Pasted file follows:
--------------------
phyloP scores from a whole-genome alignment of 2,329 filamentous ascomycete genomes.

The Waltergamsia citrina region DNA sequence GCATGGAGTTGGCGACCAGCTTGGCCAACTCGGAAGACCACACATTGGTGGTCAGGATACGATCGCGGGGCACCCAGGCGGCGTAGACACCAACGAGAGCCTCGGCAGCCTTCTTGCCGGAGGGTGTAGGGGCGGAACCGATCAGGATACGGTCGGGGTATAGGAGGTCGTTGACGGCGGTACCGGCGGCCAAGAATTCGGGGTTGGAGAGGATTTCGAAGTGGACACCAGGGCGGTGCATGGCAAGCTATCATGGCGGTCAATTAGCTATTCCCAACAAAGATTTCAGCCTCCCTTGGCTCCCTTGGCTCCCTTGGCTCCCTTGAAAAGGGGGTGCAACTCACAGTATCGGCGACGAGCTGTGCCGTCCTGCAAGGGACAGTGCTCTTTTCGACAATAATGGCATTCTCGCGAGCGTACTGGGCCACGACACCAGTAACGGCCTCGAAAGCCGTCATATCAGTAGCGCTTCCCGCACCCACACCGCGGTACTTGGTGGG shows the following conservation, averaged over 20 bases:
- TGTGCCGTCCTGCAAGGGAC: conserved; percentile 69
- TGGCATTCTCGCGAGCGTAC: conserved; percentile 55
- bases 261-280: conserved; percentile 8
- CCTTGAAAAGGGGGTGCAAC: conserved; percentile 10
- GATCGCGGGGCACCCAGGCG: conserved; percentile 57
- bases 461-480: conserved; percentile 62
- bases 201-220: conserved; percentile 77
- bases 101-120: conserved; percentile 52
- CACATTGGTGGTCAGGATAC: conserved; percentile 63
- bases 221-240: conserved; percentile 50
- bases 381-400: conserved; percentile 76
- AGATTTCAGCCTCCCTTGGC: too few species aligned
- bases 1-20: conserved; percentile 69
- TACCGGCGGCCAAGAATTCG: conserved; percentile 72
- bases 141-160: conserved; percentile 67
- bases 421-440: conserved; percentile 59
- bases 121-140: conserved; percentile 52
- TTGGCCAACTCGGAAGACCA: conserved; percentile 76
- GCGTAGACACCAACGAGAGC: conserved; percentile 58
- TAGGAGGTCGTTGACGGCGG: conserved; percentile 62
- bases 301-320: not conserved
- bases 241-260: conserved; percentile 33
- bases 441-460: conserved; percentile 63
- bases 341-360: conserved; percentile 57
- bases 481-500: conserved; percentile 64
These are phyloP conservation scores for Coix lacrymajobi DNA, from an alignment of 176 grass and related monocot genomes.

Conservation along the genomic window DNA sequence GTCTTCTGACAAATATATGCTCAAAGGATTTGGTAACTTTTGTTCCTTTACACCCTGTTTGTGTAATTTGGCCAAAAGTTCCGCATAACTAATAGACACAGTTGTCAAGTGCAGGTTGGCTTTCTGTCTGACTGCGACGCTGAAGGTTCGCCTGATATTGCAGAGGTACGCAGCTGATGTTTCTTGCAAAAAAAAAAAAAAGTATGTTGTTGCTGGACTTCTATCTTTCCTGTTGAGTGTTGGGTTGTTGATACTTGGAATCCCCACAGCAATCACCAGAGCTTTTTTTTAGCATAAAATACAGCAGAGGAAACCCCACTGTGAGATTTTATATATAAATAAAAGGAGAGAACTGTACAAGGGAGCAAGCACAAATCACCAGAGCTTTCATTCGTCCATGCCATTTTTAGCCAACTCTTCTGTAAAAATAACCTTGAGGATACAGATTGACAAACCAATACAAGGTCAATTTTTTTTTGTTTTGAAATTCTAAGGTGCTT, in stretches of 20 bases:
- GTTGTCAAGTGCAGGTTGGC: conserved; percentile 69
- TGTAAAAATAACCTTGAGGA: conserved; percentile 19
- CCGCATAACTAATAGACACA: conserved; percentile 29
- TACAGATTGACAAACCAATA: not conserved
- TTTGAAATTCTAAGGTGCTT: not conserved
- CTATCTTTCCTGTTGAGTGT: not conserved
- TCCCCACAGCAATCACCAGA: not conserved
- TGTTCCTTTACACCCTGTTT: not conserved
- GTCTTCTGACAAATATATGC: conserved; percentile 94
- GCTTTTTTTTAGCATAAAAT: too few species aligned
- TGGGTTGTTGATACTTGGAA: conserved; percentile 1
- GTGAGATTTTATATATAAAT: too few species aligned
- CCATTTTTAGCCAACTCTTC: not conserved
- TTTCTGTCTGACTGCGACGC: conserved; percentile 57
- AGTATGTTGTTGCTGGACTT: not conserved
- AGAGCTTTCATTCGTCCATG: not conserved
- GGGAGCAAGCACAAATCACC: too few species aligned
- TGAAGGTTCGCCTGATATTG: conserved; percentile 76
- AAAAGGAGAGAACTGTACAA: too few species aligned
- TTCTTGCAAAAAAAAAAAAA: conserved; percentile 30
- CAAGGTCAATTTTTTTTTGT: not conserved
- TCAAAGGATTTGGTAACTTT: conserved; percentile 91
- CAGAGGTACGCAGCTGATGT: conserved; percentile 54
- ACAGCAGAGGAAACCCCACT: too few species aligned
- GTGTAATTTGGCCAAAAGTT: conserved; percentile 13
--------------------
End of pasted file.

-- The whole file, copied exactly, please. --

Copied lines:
phyloP scores from a whole-genome alignment of 2,329 filamentous ascomycete genomes.

The Waltergamsia citrina region DNA sequence GCATGGAGTTGGCGACCAGCTTGGCCAACTCGGAAGACCACACATTGGTGGTCAGGATACGATCGCGGGGCACCCAGGCGGCGTAGACACCAACGAGAGCCTCGGCAGCCTTCTTGCCGGAGGGTGTAGGGGCGGAACCGATCAGGATACGGTCGGGGTATAGGAGGTCGTTGACGGCGGTACCGGCGGCCAAGAATTCGGGGTTGGAGAGGATTTCGAAGTGGACACCAGGGCGGTGCATGGCAAGCTATCATGGCGGTCAATTAGCTATTCCCAACAAAGATTTCAGCCTCCCTTGGCTCCCTTGGCTCCCTTGGCTCCCTTGAAAAGGGGGTGCAACTCACAGTATCGGCGACGAGCTGTGCCGTCCTGCAAGGGACAGTGCTCTTTTCGACAATAATGGCATTCTCGCGAGCGTACTGGGCCACGACACCAGTAACGGCCTCGAAAGCCGTCATATCAGTAGCGCTTCCCGCACCCACACCGCGGTACTTGGTGGG shows the following conservation, averaged over 20 bases:
- TGTGCCGTCCTGCAAGGGAC: conserved; percentile 69
- TGGCATTCTCGCGAGCGTAC: conserved; percentile 55
- bases 261-280: conserved; percentile 8
- CCTTGAAAAGGGGGTGCAAC: conserved; percentile 10
- GATCGCGGGGCACCCAGGCG: conserved; percentile 57
- bases 461-480: conserved; percentile 62
- bases 201-220: conserved; percentile 77
- bases 101-120: conserved; percentile 52
- CACATTGGTGGTCAGGATAC: conserved; percentile 63
- bases 221-240: conserved; percentile 50
- bases 381-400: conserved; percentile 76
- AGATTTCAGCCTCCCTTGGC: too few species aligned
- bases 1-20: conserved; percentile 69
- TACCGGCGGCCAAGAATTCG: conserved; percentile 72
- bases 141-160: conserved; percentile 67
- bases 421-440: conserved; percentile 59
- bases 121-140: conserved; percentile 52
- TTGGCCAACTCGGAAGACCA: conserved; percentile 76
- GCGTAGACACCAACGAGAGC: conserved; percentile 58
- TAGGAGGTCGTTGACGGCGG: conserved; percentile 62
- bases 301-320: not conserved
- bases 241-260: conserved; percentile 33
- bases 441-460: conserved; percentile 63
- bases 341-360: conserved; percentile 57
- bases 481-500: conserved; percentile 64
These are phyloP conservation scores for Coix lacrymajobi DNA, from an alignment of 176 grass and related monocot genomes.

Conservation along the genomic window DNA sequence GTCTTCTGACAAATATATGCTCAAAGGATTTGGTAACTTTTGTTCCTTTACACCCTGTTTGTGTAATTTGGCCAAAAGTTCCGCATAACTAATAGACACAGTTGTCAAGTGCAGGTTGGCTTTCTGTCTGACTGCGACGCTGAAGGTTCGCCTGATATTGCAGAGGTACGCAGCTGATGTTTCTTGCAAAAAAAAAAAAAAGTATGTTGTTGCTGGACTTCTATCTTTCCTGTTGAGTGTTGGGTTGTTGATACTTGGAATCCCCACAGCAATCACCAGAGCTTTTTTTTAGCATAAAATACAGCAGAGGAAACCCCACTGTGAGATTTTATATATAAATAAAAGGAGAGAACTGTACAAGGGAGCAAGCACAAATCACCAGAGCTTTCATTCGTCCATGCCATTTTTAGCCAACTCTTCTGTAAAAATAACCTTGAGGATACAGATTGACAAACCAATACAAGGTCAATTTTTTTTTGTTTTGAAATTCTAAGGTGCTT, in stretches of 20 bases:
- GTTGTCAAGTGCAGGTTGGC: conserved; percentile 69
- TGTAAAAATAACCTTGAGGA: conserved; percentile 19
- CCGCATAACTAATAGACACA: conserved; percentile 29
- TACAGATTGACAAACCAATA: not conserved
- TTTGAAATTCTAAGGTGCTT: not conserved
- CTATCTTTCCTGTTGAGTGT: not conserved
- TCCCCACAGCAATCACCAGA: not conserved
- TGTTCCTTTACACCCTGTTT: not conserved
- GTCTTCTGACAAATATATGC: conserved; percentile 94
- GCTTTTTTTTAGCATAAAAT: too few species aligned
- TGGGTTGTTGATACTTGGAA: conserved; percentile 1
- GTGAGATTTTATATATAAAT: too few species aligned
- CCATTTTTAGCCAACTCTTC: not conserved
- TTTCTGTCTGACTGCGACGC: conserved; percentile 57
- AGTATGTTGTTGCTGGACTT: not conserved
- AGAGCTTTCATTCGTCCATG: not conserved
- GGGAGCAAGCACAAATCACC: too few species aligned
- TGAAGGTTCGCCTGATATTG: conserved; percentile 76
- AAAAGGAGAGAACTGTACAA: too few species aligned
- TTCTTGCAAAAAAAAAAAAA: conserved; percentile 30
- CAAGGTCAATTTTTTTTTGT: not conserved
- TCAAAGGATTTGGTAACTTT: conserved; percentile 91
- CAGAGGTACGCAGCTGATGT: conserved; percentile 54
- ACAGCAGAGGAAACCCCACT: too few species aligned
- GTGTAATTTGGCCAAAAGTT: conserved; percentile 13